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As impeachment drive advances, Trump finds new GOP critics

As the last full week of Trump's term gets underway, his second impeachment increasingly appears inevitable. The tricky part is what would come next.
Image: House Members Meet To Consider Increasing Covid-19 Stimulus Payments After President Trump Signs Relief Bill
Speaker of the House Nancy Pelosi (D-CA) heads back to her office after she opened up the House floor on Dec. 28, 2020.Tasos Katopodis / Getty Images

As the last full week of Donald Trump's term gets underway, his second impeachment increasingly appears inevitable. NBC News reported overnight on the current plan crafted by House Democratic leaders.

House Speaker Nancy Pelosi said Sunday that lawmakers will move forward with impeaching President Donald Trump if other efforts to remove him from office fail. In a letter to Democrats, she said House Majority Leader Steny Hoyer will try to introduce a resolution Monday calling on Vice President Mike Pence to invoke the 25th Amendment and declare that Trump is incapable of executing the duties of his office.

Pelosi's letter effectively gave Pence a 24-hour window to respond, suggesting a floor vote on the resolution tomorrow. From there, the House would move forward with impeachment, though the Speaker's letter didn't offer a specific timeline.

As things stand, an article (or articles) of impeachment would very likely pass in the Democratic-led chamber, but at that point, the process is far from clear. Trump's term ends in nine days, and by the time of his second impeachment, that would probably be down to seven. Democratic leaders are mindful of the downsides of having the Senate hold an impeachment trial just as Joe Biden's presidency is getting underway, and House Majority Whip Jim Clyburn (D-S.C.) raised the prospect of delaying the process of sending the article (or articles) until after the new president's first 100 days in office.

And while an impeachment trial for a president who's left office is complicated, it is an option.

As for how the issue would be received in the upper chamber, the New York Times reported over the weekend, "While it seemed unlikely that 17 Senate Republicans would join Democrats for the two-thirds necessary for conviction, the anger at Mr. Trump was so palpable that [GOP] leaders said privately it was not out of the question."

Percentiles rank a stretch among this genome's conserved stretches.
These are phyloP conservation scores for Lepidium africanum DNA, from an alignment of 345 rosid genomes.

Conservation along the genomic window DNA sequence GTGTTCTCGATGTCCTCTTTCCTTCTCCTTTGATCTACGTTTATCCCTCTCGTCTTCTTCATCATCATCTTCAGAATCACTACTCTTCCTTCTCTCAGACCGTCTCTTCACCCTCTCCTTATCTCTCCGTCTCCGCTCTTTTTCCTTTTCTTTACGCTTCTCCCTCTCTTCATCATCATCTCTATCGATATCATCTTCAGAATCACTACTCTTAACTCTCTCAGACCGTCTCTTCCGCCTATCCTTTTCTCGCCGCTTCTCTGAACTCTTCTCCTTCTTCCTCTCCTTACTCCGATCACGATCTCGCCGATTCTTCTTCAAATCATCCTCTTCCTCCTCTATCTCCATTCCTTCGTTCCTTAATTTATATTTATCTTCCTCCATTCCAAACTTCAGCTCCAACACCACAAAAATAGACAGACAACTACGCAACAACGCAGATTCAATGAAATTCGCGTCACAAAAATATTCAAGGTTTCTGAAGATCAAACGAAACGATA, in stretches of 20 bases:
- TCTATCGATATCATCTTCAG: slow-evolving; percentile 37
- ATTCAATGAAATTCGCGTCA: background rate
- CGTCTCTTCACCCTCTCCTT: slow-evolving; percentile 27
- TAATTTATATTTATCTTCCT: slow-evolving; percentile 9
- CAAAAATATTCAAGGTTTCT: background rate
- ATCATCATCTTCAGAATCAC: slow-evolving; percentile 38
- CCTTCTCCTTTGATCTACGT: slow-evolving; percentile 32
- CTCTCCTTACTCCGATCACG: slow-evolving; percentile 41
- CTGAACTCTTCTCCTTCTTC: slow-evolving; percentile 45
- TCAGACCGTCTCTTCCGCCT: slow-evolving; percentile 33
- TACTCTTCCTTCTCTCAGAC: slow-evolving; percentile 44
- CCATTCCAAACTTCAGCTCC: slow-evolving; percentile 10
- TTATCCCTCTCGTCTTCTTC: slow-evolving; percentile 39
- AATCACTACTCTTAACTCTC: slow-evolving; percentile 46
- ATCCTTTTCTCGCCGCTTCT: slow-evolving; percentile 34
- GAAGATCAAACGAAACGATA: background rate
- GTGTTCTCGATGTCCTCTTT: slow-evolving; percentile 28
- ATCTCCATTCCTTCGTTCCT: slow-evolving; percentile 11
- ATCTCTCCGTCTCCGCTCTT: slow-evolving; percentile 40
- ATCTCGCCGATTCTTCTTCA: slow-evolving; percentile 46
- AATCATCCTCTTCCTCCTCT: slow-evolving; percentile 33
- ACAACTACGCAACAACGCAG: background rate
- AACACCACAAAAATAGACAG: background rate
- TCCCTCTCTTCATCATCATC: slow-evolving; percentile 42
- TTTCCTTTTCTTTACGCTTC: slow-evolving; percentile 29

On Friday, Sen. Lisa Murkowski (R-Alaska) became the first Senate Republican to call for Trump's ouster, and a day later, Sen. Pat Toomey (R-Pa.) told Fox News, "I do think the president committed impeachable offenses." In the same interview, the Pennsylvania Republican added that Trump's behavior "does disqualify him from serving."

Toomey added yesterday, "I think the best way for our country is for the president to resign and go away as soon as possible."

Though Sens. Ben Sasse (R-Neb.) and Mitt Romney (R-Utah) didn't use the same phrasing, both have been aggressively critical of Trump in recent days.

Away from Capitol Hill, former Gov. Chris Christie (R) -- a longtime Trump ally -- was asked yesterday whether impeachment is warranted. "I think if inciting to insurrection isn't [an impeachable offense], then I don't really know what it is," he replied, adding, "To me, there's not a whole lot of question here."

Watch this space.

Postscript: There was some chatter over the weekend about Senate Rule XI and the possibility of senators appointing a small committee to hear impeachment evidence, so as to not disrupt the institution's business as Biden's term gets underway. I'll confess to not being especially familiar with the procedural details, and I can't say with confidence whether it would be an option in circumstances like these, but it's worth keeping an eye on.